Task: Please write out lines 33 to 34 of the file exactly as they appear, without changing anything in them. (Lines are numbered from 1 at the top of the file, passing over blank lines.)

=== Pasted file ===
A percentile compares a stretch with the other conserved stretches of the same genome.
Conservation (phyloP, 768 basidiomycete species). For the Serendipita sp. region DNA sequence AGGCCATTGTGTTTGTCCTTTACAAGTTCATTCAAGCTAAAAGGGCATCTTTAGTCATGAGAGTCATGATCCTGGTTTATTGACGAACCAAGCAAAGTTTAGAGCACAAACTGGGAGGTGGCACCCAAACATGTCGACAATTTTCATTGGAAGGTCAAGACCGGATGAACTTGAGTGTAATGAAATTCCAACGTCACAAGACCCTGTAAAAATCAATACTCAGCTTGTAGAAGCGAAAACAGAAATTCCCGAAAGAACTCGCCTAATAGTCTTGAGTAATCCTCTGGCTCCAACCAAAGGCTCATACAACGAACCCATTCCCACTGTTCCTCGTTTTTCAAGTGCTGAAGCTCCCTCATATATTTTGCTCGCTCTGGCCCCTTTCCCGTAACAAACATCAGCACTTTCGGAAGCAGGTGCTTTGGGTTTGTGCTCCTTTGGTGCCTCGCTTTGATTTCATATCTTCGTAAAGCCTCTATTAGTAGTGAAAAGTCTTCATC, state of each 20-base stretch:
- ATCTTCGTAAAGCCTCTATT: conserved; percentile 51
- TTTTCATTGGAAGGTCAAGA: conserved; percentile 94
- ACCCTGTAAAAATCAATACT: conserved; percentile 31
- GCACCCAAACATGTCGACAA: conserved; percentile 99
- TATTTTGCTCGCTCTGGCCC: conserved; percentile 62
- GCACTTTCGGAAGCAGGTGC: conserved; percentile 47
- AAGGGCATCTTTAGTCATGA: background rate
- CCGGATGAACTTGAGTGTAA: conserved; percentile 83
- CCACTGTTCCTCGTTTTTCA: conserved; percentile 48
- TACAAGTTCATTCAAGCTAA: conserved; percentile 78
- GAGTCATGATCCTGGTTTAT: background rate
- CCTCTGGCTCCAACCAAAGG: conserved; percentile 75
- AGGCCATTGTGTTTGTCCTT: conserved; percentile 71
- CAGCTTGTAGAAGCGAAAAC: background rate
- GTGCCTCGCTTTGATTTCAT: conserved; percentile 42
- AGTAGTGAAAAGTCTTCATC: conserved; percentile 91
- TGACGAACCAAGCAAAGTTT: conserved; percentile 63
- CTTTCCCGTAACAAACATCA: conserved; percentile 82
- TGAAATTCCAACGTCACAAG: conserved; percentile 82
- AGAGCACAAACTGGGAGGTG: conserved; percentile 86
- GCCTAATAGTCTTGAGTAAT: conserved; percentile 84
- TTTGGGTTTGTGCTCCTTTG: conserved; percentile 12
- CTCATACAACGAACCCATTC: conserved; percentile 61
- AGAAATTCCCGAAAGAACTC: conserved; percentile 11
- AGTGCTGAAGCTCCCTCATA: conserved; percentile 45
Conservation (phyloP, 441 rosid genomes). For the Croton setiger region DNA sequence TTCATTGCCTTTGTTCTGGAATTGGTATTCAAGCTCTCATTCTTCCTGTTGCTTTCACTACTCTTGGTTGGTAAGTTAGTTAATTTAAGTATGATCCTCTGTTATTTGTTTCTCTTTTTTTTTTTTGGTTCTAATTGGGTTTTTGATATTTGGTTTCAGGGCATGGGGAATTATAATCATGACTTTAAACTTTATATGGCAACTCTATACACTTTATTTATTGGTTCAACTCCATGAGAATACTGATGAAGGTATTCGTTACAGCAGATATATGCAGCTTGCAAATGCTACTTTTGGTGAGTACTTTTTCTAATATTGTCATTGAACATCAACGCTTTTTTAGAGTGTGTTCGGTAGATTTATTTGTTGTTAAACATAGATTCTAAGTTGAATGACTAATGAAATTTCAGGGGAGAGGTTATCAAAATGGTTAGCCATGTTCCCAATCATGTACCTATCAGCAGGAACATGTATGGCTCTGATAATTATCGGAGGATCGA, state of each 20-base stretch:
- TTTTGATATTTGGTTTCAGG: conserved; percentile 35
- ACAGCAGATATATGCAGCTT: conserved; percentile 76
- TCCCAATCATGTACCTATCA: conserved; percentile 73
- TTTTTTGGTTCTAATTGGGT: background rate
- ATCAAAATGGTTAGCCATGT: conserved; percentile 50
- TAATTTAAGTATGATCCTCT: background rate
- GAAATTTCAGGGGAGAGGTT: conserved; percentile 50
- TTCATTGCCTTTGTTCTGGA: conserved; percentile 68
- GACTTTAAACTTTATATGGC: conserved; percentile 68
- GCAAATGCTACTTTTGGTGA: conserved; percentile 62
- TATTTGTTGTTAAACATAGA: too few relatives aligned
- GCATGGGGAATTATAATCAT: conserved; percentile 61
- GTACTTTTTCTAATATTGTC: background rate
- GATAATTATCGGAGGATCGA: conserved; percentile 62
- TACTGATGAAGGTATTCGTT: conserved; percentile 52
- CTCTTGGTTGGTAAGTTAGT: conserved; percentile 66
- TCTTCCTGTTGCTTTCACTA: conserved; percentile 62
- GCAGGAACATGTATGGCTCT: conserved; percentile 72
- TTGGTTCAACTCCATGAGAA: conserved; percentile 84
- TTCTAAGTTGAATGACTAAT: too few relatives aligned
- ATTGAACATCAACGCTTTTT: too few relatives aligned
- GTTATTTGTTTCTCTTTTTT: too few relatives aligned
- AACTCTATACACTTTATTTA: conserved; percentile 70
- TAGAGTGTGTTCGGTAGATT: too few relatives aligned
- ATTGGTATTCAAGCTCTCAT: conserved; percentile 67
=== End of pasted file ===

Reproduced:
- ATCAAAATGGTTAGCCATGT: conserved; percentile 50
- TAATTTAAGTATGATCCTCT: background rate